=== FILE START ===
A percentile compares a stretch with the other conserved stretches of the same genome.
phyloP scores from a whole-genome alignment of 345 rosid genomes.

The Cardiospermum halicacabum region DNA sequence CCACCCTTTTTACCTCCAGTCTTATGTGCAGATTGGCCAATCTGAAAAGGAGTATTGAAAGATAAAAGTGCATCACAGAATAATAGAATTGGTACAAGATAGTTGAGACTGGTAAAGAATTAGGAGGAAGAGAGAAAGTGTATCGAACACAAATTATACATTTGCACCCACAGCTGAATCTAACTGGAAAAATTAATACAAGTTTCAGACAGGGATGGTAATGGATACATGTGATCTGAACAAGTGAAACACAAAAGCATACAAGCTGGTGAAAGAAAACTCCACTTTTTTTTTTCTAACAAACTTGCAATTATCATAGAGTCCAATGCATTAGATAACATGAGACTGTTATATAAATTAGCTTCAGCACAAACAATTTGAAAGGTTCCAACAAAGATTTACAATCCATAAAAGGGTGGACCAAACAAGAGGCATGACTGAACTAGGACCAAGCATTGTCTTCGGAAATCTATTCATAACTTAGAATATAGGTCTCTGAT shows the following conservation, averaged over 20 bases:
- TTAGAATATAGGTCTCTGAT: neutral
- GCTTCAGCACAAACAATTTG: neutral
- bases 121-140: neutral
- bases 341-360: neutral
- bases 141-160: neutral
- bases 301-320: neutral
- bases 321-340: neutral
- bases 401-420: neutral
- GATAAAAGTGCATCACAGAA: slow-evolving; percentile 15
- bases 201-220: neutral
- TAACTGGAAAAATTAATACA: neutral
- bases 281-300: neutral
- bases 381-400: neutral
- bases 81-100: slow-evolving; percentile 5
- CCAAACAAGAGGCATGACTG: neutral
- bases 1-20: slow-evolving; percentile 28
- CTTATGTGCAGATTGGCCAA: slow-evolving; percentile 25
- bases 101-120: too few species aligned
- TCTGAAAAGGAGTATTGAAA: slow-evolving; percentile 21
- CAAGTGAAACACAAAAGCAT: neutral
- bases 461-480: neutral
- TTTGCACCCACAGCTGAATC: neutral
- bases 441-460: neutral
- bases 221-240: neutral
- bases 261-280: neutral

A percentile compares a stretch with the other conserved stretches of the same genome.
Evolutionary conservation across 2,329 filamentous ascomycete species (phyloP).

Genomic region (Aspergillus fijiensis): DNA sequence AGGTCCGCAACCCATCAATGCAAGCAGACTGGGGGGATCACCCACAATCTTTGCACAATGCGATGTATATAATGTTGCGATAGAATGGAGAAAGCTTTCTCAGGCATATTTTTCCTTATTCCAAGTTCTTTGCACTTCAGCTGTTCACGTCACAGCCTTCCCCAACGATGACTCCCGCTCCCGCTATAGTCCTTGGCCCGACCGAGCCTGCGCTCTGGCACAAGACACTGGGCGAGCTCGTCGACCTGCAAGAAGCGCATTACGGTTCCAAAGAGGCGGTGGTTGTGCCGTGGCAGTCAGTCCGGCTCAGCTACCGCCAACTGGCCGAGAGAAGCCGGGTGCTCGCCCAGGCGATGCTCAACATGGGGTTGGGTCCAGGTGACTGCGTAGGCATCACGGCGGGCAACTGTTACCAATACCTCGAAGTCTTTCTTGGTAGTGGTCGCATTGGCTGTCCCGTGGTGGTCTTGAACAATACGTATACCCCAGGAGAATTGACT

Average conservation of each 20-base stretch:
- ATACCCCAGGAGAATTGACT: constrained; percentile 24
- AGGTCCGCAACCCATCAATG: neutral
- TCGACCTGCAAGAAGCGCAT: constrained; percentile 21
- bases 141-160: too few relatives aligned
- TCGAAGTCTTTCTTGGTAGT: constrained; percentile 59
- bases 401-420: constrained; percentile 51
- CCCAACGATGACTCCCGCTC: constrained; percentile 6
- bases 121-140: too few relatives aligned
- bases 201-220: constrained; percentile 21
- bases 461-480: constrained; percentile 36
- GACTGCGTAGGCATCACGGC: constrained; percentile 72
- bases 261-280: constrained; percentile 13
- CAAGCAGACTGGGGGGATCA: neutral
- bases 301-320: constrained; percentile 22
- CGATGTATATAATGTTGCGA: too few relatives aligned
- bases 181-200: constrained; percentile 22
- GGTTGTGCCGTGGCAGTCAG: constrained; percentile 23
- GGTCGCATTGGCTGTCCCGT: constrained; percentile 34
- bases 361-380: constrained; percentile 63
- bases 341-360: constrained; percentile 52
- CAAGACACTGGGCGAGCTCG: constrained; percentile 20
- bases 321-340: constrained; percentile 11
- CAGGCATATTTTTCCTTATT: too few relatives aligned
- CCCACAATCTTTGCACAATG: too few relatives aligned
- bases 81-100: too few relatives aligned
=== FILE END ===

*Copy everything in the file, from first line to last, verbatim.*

A percentile compares a stretch with the other conserved stretches of the same genome.
phyloP scores from a whole-genome alignment of 345 rosid genomes.

The Cardiospermum halicacabum region DNA sequence CCACCCTTTTTACCTCCAGTCTTATGTGCAGATTGGCCAATCTGAAAAGGAGTATTGAAAGATAAAAGTGCATCACAGAATAATAGAATTGGTACAAGATAGTTGAGACTGGTAAAGAATTAGGAGGAAGAGAGAAAGTGTATCGAACACAAATTATACATTTGCACCCACAGCTGAATCTAACTGGAAAAATTAATACAAGTTTCAGACAGGGATGGTAATGGATACATGTGATCTGAACAAGTGAAACACAAAAGCATACAAGCTGGTGAAAGAAAACTCCACTTTTTTTTTTCTAACAAACTTGCAATTATCATAGAGTCCAATGCATTAGATAACATGAGACTGTTATATAAATTAGCTTCAGCACAAACAATTTGAAAGGTTCCAACAAAGATTTACAATCCATAAAAGGGTGGACCAAACAAGAGGCATGACTGAACTAGGACCAAGCATTGTCTTCGGAAATCTATTCATAACTTAGAATATAGGTCTCTGAT shows the following conservation, averaged over 20 bases:
- TTAGAATATAGGTCTCTGAT: neutral
- GCTTCAGCACAAACAATTTG: neutral
- bases 121-140: neutral
- bases 341-360: neutral
- bases 141-160: neutral
- bases 301-320: neutral
- bases 321-340: neutral
- bases 401-420: neutral
- GATAAAAGTGCATCACAGAA: slow-evolving; percentile 15
- bases 201-220: neutral
- TAACTGGAAAAATTAATACA: neutral
- bases 281-300: neutral
- bases 381-400: neutral
- bases 81-100: slow-evolving; percentile 5
- CCAAACAAGAGGCATGACTG: neutral
- bases 1-20: slow-evolving; percentile 28
- CTTATGTGCAGATTGGCCAA: slow-evolving; percentile 25
- bases 101-120: too few species aligned
- TCTGAAAAGGAGTATTGAAA: slow-evolving; percentile 21
- CAAGTGAAACACAAAAGCAT: neutral
- bases 461-480: neutral
- TTTGCACCCACAGCTGAATC: neutral
- bases 441-460: neutral
- bases 221-240: neutral
- bases 261-280: neutral

A percentile compares a stretch with the other conserved stretches of the same genome.
Evolutionary conservation across 2,329 filamentous ascomycete species (phyloP).

Genomic region (Aspergillus fijiensis): DNA sequence AGGTCCGCAACCCATCAATGCAAGCAGACTGGGGGGATCACCCACAATCTTTGCACAATGCGATGTATATAATGTTGCGATAGAATGGAGAAAGCTTTCTCAGGCATATTTTTCCTTATTCCAAGTTCTTTGCACTTCAGCTGTTCACGTCACAGCCTTCCCCAACGATGACTCCCGCTCCCGCTATAGTCCTTGGCCCGACCGAGCCTGCGCTCTGGCACAAGACACTGGGCGAGCTCGTCGACCTGCAAGAAGCGCATTACGGTTCCAAAGAGGCGGTGGTTGTGCCGTGGCAGTCAGTCCGGCTCAGCTACCGCCAACTGGCCGAGAGAAGCCGGGTGCTCGCCCAGGCGATGCTCAACATGGGGTTGGGTCCAGGTGACTGCGTAGGCATCACGGCGGGCAACTGTTACCAATACCTCGAAGTCTTTCTTGGTAGTGGTCGCATTGGCTGTCCCGTGGTGGTCTTGAACAATACGTATACCCCAGGAGAATTGACT

Average conservation of each 20-base stretch:
- ATACCCCAGGAGAATTGACT: constrained; percentile 24
- AGGTCCGCAACCCATCAATG: neutral
- TCGACCTGCAAGAAGCGCAT: constrained; percentile 21
- bases 141-160: too few relatives aligned
- TCGAAGTCTTTCTTGGTAGT: constrained; percentile 59
- bases 401-420: constrained; percentile 51
- CCCAACGATGACTCCCGCTC: constrained; percentile 6
- bases 121-140: too few relatives aligned
- bases 201-220: constrained; percentile 21
- bases 461-480: constrained; percentile 36
- GACTGCGTAGGCATCACGGC: constrained; percentile 72
- bases 261-280: constrained; percentile 13
- CAAGCAGACTGGGGGGATCA: neutral
- bases 301-320: constrained; percentile 22
- CGATGTATATAATGTTGCGA: too few relatives aligned
- bases 181-200: constrained; percentile 22
- GGTTGTGCCGTGGCAGTCAG: constrained; percentile 23
- GGTCGCATTGGCTGTCCCGT: constrained; percentile 34
- bases 361-380: constrained; percentile 63
- bases 341-360: constrained; percentile 52
- CAAGACACTGGGCGAGCTCG: constrained; percentile 20
- bases 321-340: constrained; percentile 11
- CAGGCATATTTTTCCTTATT: too few relatives aligned
- CCCACAATCTTTGCACAATG: too few relatives aligned
- bases 81-100: too few relatives aligned